South Africa: language policy in advertising

Harold F. Schiffman haroldfs at
Thu Feb 9 17:18:58 UTC 2006

Acceptance into local parlance is advertising's golden arrow

The unconscious adoption of words from advertising messages into local
parlance by the person-on-the-street is a powerful indicator of
advertising success. When a campaign message is acknowledged by your
target audience to the extent that it becomes part of everyday
communication, then you know you have created great responsive advertising
that is truly in touch with what is going on in the community.
This is according to Ray Asiroglu, Strategic Planning Director of The
Agency. "It is every advertising creatives' dream come true when a phrase
or pay-off line is imported into local lexicon because it means your brand
is recognized, as well as the value of the contribution of this brand to
people's everyday life. There are many examples to illustrate the point,"
says Asiroglu.

"There is little doubt that many of the best advertisements to emerge
recently have been those that transcend racial and cultural barriers in
delivering communication solutions. Being able to deliver diverse and
appealing messages that are broadly understood and appreciated by South
Africa's many unique cultural groupings is an achievement to be
exceptionally proud of," he adds.

The Agency has a number of examples that demonstrate this stance:
The commercial for Telkom in which an elderly man's words 'Molo Mhlobo
wami' transcended all barriers was quickly absorbed into local lexicon and
independent research shows that it is still the most recalled advert by
consumers today - more than two years after its last screening. Local
leaders, including Nelson Mandela and President Mbeki, have used the same
words in public, speeches as have international figureheads such as US
singing star Stella Adams.

The Agency's commercial for Vivo Breweries was a first for the SABC who
were persuaded by The Agency to relax the 'pure language policy', enabling
them to introduce slang or 'isi chamto' (meaning lingo) into the
commercial and the words 'iyavaya eyethu' entered daily vocabulary.

Other shining examples include:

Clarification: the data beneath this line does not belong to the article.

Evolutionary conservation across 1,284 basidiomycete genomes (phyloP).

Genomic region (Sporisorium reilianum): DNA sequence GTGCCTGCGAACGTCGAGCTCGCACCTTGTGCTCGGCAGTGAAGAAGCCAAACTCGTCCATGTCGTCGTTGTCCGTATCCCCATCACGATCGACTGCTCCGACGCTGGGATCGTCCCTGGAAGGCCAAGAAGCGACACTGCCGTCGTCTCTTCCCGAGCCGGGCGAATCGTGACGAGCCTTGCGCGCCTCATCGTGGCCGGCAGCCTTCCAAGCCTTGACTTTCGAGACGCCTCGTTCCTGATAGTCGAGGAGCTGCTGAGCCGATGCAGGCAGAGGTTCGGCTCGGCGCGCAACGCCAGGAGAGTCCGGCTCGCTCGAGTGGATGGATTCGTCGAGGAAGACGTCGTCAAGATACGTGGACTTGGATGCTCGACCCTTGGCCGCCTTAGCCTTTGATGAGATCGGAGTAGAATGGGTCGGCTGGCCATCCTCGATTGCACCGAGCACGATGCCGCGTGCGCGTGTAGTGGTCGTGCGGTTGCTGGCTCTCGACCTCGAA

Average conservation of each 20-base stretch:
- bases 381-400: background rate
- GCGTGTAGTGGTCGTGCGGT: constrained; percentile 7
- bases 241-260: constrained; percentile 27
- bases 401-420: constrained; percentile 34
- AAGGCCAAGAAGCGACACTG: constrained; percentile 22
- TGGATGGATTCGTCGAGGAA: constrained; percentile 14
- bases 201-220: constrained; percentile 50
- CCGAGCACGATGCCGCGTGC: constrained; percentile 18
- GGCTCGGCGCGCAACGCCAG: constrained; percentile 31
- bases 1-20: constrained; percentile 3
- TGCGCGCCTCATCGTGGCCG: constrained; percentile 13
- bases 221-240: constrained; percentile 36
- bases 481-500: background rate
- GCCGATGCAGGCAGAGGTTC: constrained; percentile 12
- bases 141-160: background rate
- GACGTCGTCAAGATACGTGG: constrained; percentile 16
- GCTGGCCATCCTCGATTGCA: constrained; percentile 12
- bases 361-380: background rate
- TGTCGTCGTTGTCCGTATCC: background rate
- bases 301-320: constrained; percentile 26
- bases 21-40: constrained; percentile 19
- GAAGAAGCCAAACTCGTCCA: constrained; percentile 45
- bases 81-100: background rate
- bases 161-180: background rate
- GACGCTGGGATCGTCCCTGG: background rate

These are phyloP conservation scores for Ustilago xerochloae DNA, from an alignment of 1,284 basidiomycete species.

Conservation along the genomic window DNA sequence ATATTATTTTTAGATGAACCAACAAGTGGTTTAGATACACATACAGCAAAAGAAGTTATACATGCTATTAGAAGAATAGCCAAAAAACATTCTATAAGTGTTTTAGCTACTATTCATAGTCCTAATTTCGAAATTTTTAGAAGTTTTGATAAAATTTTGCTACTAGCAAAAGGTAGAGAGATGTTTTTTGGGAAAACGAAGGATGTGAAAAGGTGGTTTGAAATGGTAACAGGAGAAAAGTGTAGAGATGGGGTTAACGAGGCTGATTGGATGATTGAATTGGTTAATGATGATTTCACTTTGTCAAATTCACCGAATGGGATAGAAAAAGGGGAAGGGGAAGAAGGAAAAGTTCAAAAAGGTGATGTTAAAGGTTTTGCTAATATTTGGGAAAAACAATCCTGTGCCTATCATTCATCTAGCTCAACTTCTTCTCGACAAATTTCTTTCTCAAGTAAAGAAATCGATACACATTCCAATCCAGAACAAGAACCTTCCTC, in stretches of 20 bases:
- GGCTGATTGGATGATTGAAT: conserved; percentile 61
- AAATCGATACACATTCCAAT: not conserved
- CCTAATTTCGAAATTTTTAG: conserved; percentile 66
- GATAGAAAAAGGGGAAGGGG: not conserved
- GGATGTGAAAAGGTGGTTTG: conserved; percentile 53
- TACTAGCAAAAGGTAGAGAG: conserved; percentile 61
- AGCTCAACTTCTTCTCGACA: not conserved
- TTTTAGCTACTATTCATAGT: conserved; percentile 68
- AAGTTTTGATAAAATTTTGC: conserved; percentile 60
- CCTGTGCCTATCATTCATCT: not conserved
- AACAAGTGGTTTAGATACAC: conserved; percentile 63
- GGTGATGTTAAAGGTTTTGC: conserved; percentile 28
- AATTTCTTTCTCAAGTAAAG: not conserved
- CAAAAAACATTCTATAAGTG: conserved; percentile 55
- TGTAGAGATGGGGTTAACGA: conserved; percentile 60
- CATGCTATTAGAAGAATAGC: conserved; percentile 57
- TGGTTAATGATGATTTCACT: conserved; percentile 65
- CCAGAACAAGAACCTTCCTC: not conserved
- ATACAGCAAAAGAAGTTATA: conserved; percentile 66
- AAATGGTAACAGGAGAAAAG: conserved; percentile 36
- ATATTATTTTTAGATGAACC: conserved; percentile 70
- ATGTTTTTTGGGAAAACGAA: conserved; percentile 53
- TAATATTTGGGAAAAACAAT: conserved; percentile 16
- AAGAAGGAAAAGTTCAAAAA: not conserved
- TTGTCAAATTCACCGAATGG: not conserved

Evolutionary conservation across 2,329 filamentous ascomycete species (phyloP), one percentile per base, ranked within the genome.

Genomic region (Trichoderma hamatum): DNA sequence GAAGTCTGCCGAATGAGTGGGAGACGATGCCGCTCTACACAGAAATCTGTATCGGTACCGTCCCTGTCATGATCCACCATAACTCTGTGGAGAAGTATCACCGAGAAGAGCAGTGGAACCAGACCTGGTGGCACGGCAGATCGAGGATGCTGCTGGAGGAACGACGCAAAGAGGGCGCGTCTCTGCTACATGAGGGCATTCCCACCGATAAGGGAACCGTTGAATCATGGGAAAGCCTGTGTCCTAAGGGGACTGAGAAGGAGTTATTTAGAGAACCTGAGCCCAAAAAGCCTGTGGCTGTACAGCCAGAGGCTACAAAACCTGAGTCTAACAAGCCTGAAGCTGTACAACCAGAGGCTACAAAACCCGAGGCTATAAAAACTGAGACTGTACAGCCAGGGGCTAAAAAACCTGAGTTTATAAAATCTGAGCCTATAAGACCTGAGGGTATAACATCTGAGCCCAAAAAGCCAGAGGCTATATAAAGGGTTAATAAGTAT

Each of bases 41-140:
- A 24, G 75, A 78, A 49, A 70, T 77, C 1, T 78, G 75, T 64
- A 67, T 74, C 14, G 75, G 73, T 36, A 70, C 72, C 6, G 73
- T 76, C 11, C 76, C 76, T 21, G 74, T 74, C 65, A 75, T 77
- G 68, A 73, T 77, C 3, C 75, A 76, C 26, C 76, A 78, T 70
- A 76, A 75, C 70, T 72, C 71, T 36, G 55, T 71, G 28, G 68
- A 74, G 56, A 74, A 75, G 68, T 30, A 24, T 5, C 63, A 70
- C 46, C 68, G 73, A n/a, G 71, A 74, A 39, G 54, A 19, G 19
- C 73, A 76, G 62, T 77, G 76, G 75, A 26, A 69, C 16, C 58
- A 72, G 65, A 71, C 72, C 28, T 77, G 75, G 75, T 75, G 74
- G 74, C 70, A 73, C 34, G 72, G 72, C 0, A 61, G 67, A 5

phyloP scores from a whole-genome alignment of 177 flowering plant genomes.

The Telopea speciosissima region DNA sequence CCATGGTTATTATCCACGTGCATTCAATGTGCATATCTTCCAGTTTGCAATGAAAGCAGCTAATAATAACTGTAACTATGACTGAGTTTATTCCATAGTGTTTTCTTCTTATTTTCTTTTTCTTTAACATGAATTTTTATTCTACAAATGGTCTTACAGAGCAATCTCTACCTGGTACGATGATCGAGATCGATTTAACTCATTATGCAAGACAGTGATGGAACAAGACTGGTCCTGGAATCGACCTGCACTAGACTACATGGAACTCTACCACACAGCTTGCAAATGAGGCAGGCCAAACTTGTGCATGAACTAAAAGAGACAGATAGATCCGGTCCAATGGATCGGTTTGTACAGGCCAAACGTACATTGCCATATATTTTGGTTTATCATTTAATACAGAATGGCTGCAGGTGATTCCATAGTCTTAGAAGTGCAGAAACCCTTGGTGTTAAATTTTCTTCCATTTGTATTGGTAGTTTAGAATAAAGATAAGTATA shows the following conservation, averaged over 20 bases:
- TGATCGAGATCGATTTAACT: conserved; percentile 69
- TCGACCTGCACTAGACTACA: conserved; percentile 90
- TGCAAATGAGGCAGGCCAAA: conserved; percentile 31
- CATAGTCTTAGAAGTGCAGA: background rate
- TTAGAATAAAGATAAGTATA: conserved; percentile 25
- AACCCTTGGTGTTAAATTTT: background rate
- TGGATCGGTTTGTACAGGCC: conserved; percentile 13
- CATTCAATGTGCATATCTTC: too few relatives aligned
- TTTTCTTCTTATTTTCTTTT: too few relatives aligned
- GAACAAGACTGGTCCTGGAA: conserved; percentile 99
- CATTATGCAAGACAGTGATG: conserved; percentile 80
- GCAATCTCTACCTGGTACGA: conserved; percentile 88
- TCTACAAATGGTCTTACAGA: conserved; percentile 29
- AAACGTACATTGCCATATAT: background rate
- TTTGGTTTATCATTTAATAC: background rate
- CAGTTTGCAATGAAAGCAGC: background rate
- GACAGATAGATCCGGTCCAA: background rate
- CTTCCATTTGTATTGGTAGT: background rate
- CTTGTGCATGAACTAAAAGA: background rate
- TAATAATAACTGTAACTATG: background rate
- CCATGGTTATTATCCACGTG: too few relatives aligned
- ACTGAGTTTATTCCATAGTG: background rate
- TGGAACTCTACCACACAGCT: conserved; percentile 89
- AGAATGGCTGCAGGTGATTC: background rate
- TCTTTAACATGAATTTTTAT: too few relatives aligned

Cremora's "It's not inside, it's on top" ad provided much fuel for

Polka's "Serrius", first uttered by a truly convincing black 'kugel' in a
nail bar is a firm favourite for anyone trying to make a point.

Klipdrift's "met eish" advert now sees patrons adding this pay-off line to
orders in pubs and at braais across the country.

And of course, Vodacom's "Yebo Gogo".

"When an advertising message becomes part of the vernacular used within a
defined community to classify something, it becomes part of their everyday
parlance which is a manner of speaking that is natural to native speakers
of a language. It soon becomes a language often full of jargon, but not
necessarily intelligible to outsiders who have not been exposed to the
advertising message," explains Asiroglu.

When this happens it is a clear indicator that not only was your message
spot on, but so is the medium by which the message was delivered. Both
creative and media specialists understand this fundamental decision
principle and consider the interdependent nature of the message and medium
relationship when creating advertisements. There are two things about
message/medium interdependency that creatives and strategists must
understand - firstly, no medium is right for every creative execution and
second, ads and media must be matched to exploit the potential
communication impact of the message.

As for achieving the unconscious adoption of your advertising message into
the consumer psyche, Asiroglu offers the following advice:
Step 1 - talk the same language
Step 2 - get out of the office and go to where the action is
Step 3 - talk to people at the rock face, observe, listen and ask

"It is a mistake to presume that common sense is 'common'. Broadly, as an
industry, we still tend to make assumptions based on our own opinions and
we are still far too compartmentalised. While I agree that many agencies
are making tremendous progress in reaching South Africa's many
multi-cultural groupings, much work and research lays ahead. We need to
strive not just to deliver messages that people understand, but ones that
become part of their everyday life," concludes Asiroglu.

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